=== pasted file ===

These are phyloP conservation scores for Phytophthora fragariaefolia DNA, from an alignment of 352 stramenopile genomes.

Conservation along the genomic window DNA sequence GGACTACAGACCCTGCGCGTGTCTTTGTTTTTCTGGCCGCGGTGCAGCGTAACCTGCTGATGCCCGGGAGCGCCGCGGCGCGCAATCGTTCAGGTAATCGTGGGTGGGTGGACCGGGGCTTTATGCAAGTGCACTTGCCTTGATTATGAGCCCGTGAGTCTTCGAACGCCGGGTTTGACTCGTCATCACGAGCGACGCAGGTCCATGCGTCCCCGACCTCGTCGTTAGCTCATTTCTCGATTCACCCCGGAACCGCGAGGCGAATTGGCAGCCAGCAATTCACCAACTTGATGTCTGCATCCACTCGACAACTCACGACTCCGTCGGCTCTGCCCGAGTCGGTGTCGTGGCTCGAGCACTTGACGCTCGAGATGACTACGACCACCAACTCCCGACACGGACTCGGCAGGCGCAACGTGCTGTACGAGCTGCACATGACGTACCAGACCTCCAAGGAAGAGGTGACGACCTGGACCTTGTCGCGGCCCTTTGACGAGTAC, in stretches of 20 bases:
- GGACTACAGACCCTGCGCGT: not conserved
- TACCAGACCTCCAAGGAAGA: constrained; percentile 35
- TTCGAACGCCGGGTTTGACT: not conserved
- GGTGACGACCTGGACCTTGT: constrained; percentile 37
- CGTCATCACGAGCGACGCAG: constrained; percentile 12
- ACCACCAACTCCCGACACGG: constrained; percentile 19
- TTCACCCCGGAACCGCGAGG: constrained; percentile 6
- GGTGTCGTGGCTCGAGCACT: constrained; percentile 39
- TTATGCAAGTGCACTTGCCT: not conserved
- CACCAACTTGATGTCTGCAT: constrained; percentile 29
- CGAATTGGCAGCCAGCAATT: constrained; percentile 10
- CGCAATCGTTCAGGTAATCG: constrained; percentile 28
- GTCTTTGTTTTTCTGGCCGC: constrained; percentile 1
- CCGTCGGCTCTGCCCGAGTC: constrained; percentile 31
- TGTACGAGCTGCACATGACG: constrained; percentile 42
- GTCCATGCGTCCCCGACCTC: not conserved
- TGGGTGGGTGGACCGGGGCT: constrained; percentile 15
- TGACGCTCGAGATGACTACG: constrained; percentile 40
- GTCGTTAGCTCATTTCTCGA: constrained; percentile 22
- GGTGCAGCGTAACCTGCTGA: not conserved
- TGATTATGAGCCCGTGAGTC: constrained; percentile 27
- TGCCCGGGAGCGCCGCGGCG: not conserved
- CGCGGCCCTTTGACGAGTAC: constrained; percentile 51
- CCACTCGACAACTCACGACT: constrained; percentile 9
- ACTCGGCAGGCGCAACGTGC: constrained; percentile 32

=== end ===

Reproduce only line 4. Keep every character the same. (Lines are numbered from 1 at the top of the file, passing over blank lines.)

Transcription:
- TACCAGACCTCCAAGGAAGA: constrained; percentile 35